Filing Shows 3.7 percent of Donors Account for Half of Campaign Funds

The Federal Election Commission published quarterly fundraising reports recently for the 2016 presidential race and the new data shows donors giving more than $1,000 – who account for 3.7 percent of all contributors – currently provide for more than half of all direct fundraising in the election.

If a small donor empowerment program were in place, like that proposed in the Government by the People Act, analysis by U.S. PIRG Education Fund reveals that the same top donors would represent only 9 percent of total fundraising, while contributors currently giving $200 or less would account for more than 79 percent of all direct campaign fundraising.

“Our elections should be about big ideas, not big checks. Today’s fundraising report shows that candidates from both parties are relying on large donors to fund their campaign,” said Dan Smith, Democracy Program Director for U.S. PIRG Education Fund. “Meanwhile, voters on both sides of the aisle are ready for reform. It’s time we start talking about solutions that put voters back in charge of our elections.”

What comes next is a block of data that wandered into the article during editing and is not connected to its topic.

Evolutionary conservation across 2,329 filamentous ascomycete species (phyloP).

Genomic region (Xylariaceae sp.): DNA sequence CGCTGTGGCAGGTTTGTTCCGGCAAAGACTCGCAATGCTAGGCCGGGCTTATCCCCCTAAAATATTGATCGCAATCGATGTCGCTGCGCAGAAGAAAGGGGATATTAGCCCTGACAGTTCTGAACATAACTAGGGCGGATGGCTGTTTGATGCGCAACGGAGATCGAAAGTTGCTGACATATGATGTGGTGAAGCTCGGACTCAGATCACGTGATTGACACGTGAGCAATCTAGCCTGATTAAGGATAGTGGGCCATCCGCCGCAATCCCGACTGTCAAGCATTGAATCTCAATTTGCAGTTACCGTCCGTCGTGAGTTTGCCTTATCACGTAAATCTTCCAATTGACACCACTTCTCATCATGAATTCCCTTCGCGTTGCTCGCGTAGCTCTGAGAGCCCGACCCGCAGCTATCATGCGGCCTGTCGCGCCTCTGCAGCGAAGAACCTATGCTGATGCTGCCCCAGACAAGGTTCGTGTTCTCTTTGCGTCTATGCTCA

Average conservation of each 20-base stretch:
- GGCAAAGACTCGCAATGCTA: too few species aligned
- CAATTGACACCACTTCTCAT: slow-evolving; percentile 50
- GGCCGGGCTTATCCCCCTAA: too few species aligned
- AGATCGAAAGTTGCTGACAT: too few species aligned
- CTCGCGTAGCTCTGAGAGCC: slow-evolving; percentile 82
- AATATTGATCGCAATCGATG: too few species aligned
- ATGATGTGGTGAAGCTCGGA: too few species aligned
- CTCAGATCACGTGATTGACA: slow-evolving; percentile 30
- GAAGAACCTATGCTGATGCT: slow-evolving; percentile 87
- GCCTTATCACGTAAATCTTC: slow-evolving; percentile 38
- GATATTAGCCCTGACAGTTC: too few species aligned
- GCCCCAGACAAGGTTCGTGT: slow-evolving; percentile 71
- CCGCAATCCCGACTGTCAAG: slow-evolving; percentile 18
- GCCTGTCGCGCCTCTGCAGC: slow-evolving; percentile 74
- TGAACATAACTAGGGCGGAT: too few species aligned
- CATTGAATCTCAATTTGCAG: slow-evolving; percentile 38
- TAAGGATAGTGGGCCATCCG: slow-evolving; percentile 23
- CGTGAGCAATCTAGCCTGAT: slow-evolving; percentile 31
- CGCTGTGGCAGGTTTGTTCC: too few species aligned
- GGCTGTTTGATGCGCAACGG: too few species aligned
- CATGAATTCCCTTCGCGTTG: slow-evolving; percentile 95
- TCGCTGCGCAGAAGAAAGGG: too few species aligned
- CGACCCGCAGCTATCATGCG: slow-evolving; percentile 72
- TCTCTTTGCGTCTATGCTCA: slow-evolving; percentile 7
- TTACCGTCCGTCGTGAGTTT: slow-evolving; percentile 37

Analysis of the data released by the FEC shows that a small donor matching program could dramatically change fundraising in today’s presidential race. Under this system, small campaign contributions would be matched six-to-one with limited public funds for candidates that agree to a lower contribution limit.

A similar small donor matching system is already at work in places like New York City, where participating candidates in the 2013 city council race raised 61 percent of their contributions from small donations and matching funds.

Reworking the FEC’s data within a small donor matching framework shows that under a small donor matching system the top 3.7 percent of today’s contributors would provide for only 9.1 percent of all direct campaign fundraising. At the same time, donors currently contributing $200 or less would account for more than 79% of direct fundraising under a small donor matching system.

“Small donor empowerment programs reduce the out-sized influence of special interests and wealthy donors, putting regular voters back in control of our elections. Today’s analysis shows that these programs don’t just work, they turn today’s big-money fundraising tactics on their head.”

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